by Stephen Tall on January 11, 2011
Lib Dem Voice has polled our members-only forum to discover what Lib Dem members think of various political issues, the Coalition, and the performance of key party figures. Over 660 party members have responded, and we’re publishing the full results over the next few days.
It’s almost three months since Lib Dem Voice last asked party members what they thought about tuition fees. So we asked three questions to gauge members’ views now the dust has settled … a little.
Part I: Demonstrations against the fee rises
Lib Dem Voice asked our sample of party members: In the last few weeks, there have been violent demonstrations against the proposed rise in tuition fees, with damage caused to public and private property. How much sympathy do you have with the demonstrations?
- 8% – I sympathise both with the demonstration and the direct action even where damage is caused
- 62% – I sympathise with the demonstration, but not the damage caused by direct action
- 30% – I do not sympathise with the demonstration, nor the direct action
(Excluding Other, Don’t know / No opinion 5%)
Here are a couple of the comments from the minority of Lib Dem members who backed the direct action even when it resulted in damage:
I would rather damage was caused to property than lives. This was an easily predictable outcome, and the government bears a great deal of responsibility. It is clear that doing something that greatly angers people, whilst they are enclosed in small spaces and unable to go anywhere will result in violence. Levels of violence are directly proportional to levels of anger. The best way to pacify people is to make them less angry – and the police operation failed greatly in that respect.
The UK is running a widening democratic deficit. When MPs no longer represent the interest of the public then I believe the public are duty bound to take measures to address.
Dont support damage but accept it is often consequence of peaceful direct action, which i support
The majority of Lib Dem members sympathised with the demonstrations but not the damage which resulted — here’s a sample of what they said:
The direct action has made it harder for our own MPs, PPCs, conf reps and members to stand up for the students, against those in our party who agreed with the fee increase.
more student voted for parties that supported tuition fees and Trident than voted for us.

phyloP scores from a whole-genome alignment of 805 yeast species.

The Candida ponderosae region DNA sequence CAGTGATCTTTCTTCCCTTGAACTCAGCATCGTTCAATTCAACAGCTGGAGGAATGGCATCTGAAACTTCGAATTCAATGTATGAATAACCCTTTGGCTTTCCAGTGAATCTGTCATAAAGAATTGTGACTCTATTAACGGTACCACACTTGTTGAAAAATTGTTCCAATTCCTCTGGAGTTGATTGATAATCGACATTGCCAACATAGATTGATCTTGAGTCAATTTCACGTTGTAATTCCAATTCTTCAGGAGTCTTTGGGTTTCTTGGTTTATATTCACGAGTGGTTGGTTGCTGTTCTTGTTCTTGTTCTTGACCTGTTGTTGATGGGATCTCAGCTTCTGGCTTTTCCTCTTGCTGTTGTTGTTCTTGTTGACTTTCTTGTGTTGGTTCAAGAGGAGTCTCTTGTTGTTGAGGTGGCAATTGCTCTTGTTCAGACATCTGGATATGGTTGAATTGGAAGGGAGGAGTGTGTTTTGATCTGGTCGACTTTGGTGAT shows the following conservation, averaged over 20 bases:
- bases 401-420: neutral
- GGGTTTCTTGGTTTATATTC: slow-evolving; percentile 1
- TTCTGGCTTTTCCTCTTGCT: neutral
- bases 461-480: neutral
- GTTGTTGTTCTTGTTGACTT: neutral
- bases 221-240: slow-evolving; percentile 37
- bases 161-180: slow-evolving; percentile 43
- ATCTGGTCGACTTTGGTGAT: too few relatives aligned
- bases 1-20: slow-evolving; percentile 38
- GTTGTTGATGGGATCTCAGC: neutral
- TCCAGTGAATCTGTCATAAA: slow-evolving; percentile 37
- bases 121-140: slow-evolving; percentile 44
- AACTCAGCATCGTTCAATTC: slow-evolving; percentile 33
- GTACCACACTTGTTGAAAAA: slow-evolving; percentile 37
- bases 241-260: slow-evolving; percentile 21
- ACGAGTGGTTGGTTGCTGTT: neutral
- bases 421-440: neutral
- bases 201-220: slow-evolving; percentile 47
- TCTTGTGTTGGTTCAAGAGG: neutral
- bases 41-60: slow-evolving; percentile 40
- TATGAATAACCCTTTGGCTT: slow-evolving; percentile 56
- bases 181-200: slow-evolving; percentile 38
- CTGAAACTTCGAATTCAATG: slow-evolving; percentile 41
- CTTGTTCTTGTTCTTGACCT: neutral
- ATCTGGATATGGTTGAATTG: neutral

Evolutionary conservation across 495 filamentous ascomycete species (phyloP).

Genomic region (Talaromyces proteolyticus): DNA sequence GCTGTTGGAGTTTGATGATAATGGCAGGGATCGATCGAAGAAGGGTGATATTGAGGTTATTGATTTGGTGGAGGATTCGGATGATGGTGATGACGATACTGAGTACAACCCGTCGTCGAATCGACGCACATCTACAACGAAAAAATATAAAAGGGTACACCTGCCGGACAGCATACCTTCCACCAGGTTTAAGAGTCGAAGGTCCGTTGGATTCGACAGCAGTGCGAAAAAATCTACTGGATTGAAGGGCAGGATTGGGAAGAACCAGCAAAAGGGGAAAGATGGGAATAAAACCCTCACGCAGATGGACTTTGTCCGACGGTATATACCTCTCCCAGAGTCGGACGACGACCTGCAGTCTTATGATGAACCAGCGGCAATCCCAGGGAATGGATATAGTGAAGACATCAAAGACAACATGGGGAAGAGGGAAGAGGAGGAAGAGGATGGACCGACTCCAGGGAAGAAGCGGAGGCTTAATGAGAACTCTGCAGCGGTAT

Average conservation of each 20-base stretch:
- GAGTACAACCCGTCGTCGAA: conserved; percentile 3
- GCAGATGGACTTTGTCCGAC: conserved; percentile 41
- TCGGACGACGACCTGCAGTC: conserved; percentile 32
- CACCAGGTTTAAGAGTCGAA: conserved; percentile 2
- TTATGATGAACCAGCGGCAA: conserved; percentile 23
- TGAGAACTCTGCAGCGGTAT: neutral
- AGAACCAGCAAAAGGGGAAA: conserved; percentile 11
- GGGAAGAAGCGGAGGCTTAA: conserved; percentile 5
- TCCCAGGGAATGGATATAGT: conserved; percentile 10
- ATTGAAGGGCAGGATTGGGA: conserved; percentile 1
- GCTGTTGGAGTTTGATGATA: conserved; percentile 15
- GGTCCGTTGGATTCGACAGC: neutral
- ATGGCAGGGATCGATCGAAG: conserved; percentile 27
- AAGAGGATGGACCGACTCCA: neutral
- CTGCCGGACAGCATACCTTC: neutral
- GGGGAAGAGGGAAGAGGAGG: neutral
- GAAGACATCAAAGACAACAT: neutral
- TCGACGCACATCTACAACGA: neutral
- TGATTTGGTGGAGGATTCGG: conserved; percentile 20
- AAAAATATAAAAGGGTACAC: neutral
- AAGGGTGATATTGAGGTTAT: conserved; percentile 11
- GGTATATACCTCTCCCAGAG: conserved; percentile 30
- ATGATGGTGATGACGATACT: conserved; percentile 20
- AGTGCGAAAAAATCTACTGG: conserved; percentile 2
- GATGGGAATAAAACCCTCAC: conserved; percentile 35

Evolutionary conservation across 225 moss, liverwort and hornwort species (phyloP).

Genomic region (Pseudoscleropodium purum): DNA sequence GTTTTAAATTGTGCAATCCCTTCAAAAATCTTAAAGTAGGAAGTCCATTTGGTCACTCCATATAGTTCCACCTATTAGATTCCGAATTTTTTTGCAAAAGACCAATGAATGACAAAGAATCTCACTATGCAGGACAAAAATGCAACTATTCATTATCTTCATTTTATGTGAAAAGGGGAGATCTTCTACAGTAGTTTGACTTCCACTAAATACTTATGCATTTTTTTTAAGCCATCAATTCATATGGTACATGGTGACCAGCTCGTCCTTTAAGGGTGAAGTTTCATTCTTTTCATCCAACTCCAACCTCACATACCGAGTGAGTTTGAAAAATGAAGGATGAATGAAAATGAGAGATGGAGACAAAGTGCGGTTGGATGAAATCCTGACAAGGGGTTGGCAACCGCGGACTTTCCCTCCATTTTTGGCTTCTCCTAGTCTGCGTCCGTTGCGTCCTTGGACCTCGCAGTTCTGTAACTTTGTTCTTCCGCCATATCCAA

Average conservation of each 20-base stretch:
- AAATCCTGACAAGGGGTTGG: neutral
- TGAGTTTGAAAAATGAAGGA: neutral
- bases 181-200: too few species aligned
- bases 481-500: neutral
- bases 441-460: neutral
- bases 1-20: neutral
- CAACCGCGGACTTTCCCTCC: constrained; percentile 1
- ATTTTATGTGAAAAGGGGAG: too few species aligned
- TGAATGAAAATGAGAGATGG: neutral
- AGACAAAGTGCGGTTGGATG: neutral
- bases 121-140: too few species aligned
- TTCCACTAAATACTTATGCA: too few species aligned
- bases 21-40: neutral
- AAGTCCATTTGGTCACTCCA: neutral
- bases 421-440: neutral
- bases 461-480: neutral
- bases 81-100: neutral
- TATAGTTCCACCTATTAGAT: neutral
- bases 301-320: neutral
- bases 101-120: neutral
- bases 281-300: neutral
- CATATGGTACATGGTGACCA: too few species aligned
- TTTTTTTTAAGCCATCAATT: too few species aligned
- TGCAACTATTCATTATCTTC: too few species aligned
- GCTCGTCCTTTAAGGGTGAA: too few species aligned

If students were concerned about rises in tuition fees they should have discussed their concerns with the Coalition, not blindly followed the NUS whose proposals would have left many worse off.
I sympathise with the peaceful majority of the demonstrators in the sense that I feel it was right for people to protest against such a major step away from public-funded higher education. But ultimately I am pleased that the tuition fees policy was passed, as I believe that it represents the fairest means of achieving stable funding for higher education in the future.
What other option do they have? Like writing a letter to Nick Clegg will have any effect! However, clearly nothing will change. Governments frequently respect the right to protest, but rarely acknowledge the protest.
And almost one-third of Lib Dem members said they had no sympathy with the demonstrations, let alone the direct action which resulted in damage:
The students offer no coherent alternative and the violent minority are petty criminals who belong in jail
The NUS is an unrepresentative youth wing of the Labour party that has displayed breathtaking opportunism and hypocrisy. As for so called ‘normal’ students on these demonstrations, the vast majority of them seemed totally uninformed as to the true nature of the government’s plans and unaware that their student ‘leadership’ in the NUS favour a very similar graduate tax and not free education.
It’s a progressive policy. If you are going to riot, don’t weep for the well-off students now paying fees on the ability to pay, but the victims of cuts to housing benefit, local services etc